Teaching Communication with Ethics-Based Cases
Stevens, Betsy, Business Communication Quarterly
Business communication and ethics have both received increased attention in business school curricula. Calls for greater oral and written communication competencies continue to come from industry (Goodman, Hill, & Greene, 1991; Hildebrandt, Bond, Miller, & Edington, 1987). Also, ethics has been tendentiously advanced by executives and business school deans following the corporate greed of the 1980s and reports from groups such as the Treadway Commission (a committee of accounting and finance professionals) calling for corporate ethics policies. Corporate shareholders have indicated they desire a greater amount of ethical disclosure (Epstein, McEwen, & Spindle, 1994), further underscoring the importance of ethics. Faced with teaching both ethical concepts and communication principles, business communication instructors need effective pedagogical materials. Ethics-based cases, integrating both ethics and communication issues, can provide interesting challenges to the student.
Why should business students - or any student - study ethics? Socrates framed this question in The Republic when he asked, "How should one live?" We have concerned ourselves since that time with moral obligation, responsibility, character, social justice, and the meaning of good. Socrates believed passionately that the ethical life was supremely important to human beings and in Book X of The Republic, he argued that a person who acts unjustly suffers harmful consequences to his psyche (Jowett, 1871). If Socrates were alive today, he would contend that business people engaging in egregious behavior would have difficulty achieving harmony, peace, and inner contentment. The harm caused to others, of course, is often immeasurable.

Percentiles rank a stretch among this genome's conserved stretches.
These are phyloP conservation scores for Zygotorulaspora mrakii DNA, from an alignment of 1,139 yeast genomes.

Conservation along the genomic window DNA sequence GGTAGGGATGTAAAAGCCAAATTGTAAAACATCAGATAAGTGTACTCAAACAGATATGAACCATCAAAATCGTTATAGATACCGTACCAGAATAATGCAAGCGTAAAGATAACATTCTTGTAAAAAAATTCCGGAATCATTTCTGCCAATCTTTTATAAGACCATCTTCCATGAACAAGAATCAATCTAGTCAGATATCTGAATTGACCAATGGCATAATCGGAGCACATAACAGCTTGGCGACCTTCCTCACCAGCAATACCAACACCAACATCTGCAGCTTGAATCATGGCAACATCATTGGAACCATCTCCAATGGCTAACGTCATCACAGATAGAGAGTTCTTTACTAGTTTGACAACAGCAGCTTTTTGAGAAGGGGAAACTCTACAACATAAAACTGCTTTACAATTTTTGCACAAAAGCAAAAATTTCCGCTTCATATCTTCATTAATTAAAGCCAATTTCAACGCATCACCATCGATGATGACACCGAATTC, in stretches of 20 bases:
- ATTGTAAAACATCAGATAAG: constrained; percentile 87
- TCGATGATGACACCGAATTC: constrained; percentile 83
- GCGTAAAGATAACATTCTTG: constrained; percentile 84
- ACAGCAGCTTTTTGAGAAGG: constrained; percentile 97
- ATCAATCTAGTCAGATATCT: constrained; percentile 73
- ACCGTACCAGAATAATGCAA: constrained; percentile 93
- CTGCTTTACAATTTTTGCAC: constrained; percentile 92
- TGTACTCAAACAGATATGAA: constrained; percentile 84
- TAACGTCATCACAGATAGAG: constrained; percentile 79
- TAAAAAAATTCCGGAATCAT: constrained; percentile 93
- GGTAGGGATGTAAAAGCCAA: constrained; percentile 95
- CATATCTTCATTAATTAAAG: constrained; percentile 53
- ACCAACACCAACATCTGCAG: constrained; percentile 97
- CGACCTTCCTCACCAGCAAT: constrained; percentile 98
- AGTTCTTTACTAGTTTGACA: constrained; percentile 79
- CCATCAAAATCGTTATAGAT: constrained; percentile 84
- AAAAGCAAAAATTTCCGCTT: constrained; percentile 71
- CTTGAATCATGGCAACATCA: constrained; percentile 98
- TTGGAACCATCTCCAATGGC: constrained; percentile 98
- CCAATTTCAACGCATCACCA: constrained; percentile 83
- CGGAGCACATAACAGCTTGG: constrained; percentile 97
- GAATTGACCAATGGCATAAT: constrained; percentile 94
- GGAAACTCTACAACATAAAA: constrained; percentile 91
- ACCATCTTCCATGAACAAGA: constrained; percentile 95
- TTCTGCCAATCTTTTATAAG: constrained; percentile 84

Business receives continuing criticism from Americans whose opinion of corporate ethics is fairly low. Government and big business were ostracized by college students and other protestors in the 1970s; and this criticism, although uttered in sotto voice, has continued into the 1980s and 1990s. A poll in the late 1980s showed that 40% of respondents thought white-collar crime was "very common" in business (Lipset & Schneider, 1987); a 1992 Gallup poll showed that only 20% of respondents rated the honesty and ethical standards of business people "high" or "very high" (McAneny, 1992). In 1993, a poll ranking business executives in terms of their perceived honesty and ethicality placed them 13th out of 26 professions, with pharmacists in first place (McAneny, 1993).
Ethics and Communication
Much of what is controversial in the workplace today revolves around ethics and the ways people express their views. Current issues of gender equality, cross-cultural communication, inclusiveness, and the tenor of the work environment evoke both ethical issues and issues of communication style. Ethics is inextricably tied to communication. The rhetorical acts of persuading or of simply passing on information are deeply influenced by individual ethical perspectives. Few would dispute that rhetorical practices have a moral dimension. What is appropriate to say and do shifts with one's paradigm of right and wrong, sense of personal character, responsibility, social justice, and even one's view of political correctness.
Ethos, one of the three proofs or arguments discussed in Aristotle's Rhetoric, focuses on the ethical dimensions of argument (Aristotle, 1984). Aristotle postulated that ethos, along with emotional appeals (pathos) and logical, rational appeals (logos), comprise the critical elements of persuasion. These elements continue with strong currency today and appear in both persuasion and management texts (Covey, 1989). Ethos means conveying to the audience a favorable impression of character. A speaker with high ethos is seen as taking an honest position, not misrepresenting facts, having sufficient intelligence to understand the issues, and being well disposed to the listeners' interests. …